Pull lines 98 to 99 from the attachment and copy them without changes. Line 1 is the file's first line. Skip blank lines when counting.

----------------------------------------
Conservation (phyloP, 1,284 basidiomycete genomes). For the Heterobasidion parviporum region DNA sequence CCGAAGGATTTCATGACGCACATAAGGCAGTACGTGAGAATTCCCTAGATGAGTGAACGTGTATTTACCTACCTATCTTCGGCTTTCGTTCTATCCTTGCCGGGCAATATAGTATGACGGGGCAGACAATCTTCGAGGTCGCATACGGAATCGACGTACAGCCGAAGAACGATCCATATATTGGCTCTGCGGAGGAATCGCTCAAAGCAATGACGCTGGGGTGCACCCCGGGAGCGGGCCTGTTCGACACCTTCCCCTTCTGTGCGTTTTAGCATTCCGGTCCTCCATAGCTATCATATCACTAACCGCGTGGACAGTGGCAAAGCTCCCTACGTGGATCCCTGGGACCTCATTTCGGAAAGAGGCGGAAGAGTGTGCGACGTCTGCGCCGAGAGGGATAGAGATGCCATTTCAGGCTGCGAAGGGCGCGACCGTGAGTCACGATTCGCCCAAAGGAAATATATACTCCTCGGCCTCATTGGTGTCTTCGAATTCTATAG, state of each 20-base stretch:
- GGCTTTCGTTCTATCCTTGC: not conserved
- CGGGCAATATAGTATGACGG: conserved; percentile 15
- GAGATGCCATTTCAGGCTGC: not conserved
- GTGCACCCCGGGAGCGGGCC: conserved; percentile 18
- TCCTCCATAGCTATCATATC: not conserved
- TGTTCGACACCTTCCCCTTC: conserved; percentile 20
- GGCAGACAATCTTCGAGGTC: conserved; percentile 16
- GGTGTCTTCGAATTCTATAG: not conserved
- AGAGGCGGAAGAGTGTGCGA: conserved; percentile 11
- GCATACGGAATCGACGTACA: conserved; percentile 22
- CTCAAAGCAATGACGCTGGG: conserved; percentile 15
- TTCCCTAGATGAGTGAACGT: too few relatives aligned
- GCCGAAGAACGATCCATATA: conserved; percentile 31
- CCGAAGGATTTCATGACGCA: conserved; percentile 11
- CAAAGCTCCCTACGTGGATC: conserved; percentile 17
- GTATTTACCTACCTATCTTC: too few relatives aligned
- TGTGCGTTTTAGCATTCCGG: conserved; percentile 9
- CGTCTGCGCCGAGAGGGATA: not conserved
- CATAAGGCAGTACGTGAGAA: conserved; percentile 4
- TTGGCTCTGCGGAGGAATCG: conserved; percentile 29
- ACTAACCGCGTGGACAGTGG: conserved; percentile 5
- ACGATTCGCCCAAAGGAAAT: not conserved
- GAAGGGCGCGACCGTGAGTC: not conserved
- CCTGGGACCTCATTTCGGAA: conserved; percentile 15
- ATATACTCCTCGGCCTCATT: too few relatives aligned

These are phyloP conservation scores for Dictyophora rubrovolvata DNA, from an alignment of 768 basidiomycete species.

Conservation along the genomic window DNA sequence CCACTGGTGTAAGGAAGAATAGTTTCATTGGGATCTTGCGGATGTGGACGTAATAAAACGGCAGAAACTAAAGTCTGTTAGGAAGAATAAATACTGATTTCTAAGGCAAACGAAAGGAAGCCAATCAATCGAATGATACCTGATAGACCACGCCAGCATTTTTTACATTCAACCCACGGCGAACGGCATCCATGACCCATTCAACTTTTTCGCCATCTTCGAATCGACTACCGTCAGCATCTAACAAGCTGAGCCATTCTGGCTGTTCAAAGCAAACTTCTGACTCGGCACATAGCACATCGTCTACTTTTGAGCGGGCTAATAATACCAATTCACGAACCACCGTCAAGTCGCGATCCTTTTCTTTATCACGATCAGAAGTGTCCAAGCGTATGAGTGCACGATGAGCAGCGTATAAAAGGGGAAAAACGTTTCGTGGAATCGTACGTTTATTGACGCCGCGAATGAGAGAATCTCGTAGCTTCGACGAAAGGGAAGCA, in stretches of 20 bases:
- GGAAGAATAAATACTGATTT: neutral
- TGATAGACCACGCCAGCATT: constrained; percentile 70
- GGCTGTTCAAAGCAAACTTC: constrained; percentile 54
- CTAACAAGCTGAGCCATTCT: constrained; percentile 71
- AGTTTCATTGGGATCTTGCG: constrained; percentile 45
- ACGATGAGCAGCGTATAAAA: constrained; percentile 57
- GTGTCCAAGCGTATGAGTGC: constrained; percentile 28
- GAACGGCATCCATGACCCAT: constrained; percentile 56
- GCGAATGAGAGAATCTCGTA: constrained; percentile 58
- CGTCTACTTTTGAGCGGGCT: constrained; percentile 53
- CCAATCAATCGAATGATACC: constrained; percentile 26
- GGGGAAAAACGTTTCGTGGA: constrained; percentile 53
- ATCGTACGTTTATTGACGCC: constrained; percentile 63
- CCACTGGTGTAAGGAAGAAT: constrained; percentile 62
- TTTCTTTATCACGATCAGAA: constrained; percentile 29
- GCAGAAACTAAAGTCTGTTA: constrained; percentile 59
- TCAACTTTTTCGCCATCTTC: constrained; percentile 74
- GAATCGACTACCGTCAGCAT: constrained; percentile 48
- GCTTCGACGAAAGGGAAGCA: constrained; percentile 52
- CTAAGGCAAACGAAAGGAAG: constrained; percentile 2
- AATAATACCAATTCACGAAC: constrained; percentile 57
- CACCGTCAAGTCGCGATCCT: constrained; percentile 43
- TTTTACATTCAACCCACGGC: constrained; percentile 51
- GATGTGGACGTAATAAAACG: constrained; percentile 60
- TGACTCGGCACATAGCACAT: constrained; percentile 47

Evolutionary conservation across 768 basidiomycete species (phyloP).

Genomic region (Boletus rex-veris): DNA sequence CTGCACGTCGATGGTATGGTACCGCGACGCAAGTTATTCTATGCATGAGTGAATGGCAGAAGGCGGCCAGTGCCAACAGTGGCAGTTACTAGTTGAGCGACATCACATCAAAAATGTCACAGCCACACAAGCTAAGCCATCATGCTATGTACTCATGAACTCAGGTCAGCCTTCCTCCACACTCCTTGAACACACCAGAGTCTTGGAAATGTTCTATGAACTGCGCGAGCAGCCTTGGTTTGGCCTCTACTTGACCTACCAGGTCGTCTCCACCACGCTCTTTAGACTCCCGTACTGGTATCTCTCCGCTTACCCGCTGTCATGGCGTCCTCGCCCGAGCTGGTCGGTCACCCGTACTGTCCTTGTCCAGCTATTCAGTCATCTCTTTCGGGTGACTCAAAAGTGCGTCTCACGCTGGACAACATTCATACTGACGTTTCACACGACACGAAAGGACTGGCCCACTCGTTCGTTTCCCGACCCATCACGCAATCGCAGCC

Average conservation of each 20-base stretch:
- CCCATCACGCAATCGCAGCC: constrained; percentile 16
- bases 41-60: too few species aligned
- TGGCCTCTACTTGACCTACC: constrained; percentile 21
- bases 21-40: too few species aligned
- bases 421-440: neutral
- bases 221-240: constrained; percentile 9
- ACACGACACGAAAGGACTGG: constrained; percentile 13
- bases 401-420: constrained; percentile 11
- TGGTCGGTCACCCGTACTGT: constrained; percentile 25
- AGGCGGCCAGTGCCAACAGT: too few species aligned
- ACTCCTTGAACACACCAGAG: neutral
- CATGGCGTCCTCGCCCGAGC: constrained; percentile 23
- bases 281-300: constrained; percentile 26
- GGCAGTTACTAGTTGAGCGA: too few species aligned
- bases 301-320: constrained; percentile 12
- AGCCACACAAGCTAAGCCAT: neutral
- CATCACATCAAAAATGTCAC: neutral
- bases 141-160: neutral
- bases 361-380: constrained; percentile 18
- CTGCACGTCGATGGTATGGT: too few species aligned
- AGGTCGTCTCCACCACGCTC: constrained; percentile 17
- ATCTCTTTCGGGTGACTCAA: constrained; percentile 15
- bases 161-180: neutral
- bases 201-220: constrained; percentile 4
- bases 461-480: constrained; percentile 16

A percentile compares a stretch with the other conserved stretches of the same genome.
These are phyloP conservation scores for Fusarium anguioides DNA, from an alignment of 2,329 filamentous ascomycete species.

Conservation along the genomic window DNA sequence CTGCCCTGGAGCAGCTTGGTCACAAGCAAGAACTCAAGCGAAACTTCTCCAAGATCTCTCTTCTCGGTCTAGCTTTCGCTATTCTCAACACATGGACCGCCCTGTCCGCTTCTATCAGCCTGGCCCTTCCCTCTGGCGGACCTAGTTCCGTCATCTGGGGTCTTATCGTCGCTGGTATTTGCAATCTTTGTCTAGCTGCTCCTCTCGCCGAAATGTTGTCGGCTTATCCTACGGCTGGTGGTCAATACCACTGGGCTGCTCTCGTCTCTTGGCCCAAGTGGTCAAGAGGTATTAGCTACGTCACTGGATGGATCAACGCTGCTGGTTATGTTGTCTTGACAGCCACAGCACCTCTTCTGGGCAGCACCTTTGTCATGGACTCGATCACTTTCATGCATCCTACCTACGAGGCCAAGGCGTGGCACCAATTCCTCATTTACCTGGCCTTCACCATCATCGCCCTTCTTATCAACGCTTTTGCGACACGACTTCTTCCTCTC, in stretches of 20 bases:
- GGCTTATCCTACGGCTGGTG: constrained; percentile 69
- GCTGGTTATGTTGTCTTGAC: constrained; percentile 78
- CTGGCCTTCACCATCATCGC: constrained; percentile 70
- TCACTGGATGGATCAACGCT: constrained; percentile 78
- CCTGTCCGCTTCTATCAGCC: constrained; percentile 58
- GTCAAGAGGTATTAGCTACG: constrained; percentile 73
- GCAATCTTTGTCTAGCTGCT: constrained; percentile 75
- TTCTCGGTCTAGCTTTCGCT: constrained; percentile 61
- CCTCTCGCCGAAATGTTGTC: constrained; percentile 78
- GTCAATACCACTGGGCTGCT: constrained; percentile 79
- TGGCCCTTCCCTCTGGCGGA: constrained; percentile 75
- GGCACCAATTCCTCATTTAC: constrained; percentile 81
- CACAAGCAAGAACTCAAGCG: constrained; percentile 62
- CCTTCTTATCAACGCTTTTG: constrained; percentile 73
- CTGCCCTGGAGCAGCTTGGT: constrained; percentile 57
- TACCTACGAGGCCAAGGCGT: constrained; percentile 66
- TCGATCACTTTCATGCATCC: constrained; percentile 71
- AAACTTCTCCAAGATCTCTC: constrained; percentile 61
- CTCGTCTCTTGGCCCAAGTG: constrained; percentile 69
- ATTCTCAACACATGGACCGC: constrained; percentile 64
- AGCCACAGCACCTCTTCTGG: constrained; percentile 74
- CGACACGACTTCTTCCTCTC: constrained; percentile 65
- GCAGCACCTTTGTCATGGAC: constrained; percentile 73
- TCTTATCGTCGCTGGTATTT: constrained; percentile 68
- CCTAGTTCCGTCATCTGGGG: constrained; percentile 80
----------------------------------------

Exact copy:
- CCTTCTTATCAACGCTTTTG: constrained; percentile 73
- CTGCCCTGGAGCAGCTTGGT: constrained; percentile 57